Women weren’t welcome on board fishing boats, but they were responsible for keeping their their men safe by following superstitions on the day of his departure. Wash your husband’s clothes on the day he left for sea and you could cause him to be washed overboard. Wave him goodbye and a wave might sweep him away.
Women were also advised to avoid calling out as their husbands left for the dock and going down to the dock to see him off was not an option. Some women left their tea pot or ash pans full until the next day for fear of washing their husbands away!
But despite all their efforts, women could still cause misfortune. In particular, red headed women, who were believed to bring bad luck to a journey. Happily, if a fisherman did happen to meet a flame-haired female en route to the dock, there was a solution. Aberdonion, Eddie, who blogs at The Doric Columns explains:
“The bad luck could be avoided by speaking to the person before they had a chance to say anything.”
Once on board the fishing vessel, woe betide any fisherman who allowed a woman on board. According to author Mark Riley this was because the god of the seas is a beautiful female who doesn’t like men to pay attention to other women:
“Having a woman aboard makes her angry and she will stir up the ocean creating great waves to destroy the ship and all aboard her. If a woman was aboard and the sea became rough, the woman aboard should take off her clothes baring her breasts as this would calm the sea once again.”
This is why bare breasted female figureheads which often adorned ships were supposed to keep bad weather at bay.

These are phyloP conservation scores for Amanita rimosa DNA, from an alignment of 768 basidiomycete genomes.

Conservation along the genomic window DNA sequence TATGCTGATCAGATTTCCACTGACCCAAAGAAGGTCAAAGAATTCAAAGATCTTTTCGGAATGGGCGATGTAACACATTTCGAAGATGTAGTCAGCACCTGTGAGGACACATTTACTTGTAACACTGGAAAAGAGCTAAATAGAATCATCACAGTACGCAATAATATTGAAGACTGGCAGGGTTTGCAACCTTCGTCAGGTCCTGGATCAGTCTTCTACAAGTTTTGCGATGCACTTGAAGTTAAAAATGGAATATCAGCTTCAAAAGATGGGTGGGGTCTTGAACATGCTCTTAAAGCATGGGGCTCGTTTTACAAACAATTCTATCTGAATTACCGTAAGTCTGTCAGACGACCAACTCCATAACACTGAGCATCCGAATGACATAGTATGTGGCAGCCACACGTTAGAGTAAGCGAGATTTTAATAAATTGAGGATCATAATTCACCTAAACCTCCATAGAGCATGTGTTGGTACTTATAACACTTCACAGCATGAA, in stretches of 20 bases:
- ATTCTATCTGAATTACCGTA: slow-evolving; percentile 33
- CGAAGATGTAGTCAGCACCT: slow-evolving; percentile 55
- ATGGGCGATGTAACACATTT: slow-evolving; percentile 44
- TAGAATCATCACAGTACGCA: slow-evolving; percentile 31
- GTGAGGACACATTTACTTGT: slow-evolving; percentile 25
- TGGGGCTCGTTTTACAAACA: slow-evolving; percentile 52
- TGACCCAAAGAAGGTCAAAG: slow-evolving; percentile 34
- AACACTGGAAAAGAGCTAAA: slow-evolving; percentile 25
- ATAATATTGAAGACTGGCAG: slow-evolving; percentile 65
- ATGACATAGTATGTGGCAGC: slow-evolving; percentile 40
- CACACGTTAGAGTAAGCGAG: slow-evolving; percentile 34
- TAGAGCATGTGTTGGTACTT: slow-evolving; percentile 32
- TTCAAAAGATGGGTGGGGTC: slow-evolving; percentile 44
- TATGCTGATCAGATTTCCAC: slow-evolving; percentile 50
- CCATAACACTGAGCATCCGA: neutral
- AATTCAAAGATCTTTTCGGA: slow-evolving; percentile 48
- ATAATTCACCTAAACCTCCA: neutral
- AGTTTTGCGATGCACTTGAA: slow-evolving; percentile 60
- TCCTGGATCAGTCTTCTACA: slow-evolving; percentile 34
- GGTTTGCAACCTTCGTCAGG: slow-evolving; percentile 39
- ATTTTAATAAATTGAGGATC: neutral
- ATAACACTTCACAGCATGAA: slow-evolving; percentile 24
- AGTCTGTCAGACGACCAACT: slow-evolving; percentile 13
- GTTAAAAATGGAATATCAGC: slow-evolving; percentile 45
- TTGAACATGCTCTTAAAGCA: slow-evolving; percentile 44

According to blogger Ian Kenn, the word ‘pig’ has always been considered bad luck for fisherman. The names ‘curly tail’ and ‘turf rooter’ are much more preferable:
“It was believed that mentioning the word “pig” would result in strong winds and actually killing a pig on board a ship would result in a full scale storm. If the word sow or pig is mentioned in the hearing of a fisherman, he cries out “caul’ iron” (cold iron).”
One possible reason for this superstition is the fact that pigs possess cloven hooves like the devil. But boars were also venerated by the ancient celts, and many Welsh stories feature magical boars.
Ever heard rabbits referred to as mappies or lang ears? If you’re a sea angler you’ll probably know that the word itself shouldn’t be mentioned on board a fishing vessel. But why is this? In response to NEFA’s Morag Skene talking about superstitions Dr Patrick Roper explains that rabbits and hares seem to be interchangeable and that before the rabbit was introduced, the hare was regarded as a sacred animal by the British: